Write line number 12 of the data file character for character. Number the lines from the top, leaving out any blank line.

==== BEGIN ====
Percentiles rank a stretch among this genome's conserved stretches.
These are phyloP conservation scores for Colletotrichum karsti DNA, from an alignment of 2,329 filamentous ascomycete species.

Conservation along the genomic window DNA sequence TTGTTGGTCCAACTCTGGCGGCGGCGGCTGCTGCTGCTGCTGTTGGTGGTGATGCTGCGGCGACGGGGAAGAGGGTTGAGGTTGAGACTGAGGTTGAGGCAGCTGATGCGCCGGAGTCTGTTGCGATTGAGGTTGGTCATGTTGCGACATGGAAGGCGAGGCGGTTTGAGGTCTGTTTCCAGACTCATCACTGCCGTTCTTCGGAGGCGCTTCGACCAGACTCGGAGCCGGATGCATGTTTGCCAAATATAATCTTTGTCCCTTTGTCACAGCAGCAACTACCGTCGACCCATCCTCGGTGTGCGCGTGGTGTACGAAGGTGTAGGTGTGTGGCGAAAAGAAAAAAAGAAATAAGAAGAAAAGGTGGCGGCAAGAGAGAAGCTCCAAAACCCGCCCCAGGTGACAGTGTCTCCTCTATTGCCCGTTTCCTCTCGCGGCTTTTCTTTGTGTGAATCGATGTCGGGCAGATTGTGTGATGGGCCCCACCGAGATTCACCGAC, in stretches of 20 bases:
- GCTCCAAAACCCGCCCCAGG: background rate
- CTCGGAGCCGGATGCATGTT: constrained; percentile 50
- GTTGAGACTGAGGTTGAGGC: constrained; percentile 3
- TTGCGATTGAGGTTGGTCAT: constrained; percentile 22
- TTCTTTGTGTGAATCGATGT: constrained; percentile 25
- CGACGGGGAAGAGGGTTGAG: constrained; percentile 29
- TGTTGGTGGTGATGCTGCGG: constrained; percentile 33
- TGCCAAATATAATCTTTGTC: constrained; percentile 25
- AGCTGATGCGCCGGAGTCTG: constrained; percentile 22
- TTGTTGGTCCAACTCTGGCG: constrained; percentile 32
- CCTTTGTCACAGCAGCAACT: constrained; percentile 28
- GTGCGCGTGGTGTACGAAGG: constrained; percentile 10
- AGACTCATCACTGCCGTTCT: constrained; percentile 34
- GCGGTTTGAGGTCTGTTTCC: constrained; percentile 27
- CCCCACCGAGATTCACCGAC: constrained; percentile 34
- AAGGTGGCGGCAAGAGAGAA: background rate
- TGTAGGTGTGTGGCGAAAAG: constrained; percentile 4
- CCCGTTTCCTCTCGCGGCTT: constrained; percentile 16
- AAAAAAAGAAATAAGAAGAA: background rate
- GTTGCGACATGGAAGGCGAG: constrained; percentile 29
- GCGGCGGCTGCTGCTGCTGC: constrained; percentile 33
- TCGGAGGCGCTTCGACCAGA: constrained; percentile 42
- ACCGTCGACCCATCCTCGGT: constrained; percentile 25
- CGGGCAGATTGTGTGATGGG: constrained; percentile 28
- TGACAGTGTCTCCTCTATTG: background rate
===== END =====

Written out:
- AGCTGATGCGCCGGAGTCTG: constrained; percentile 22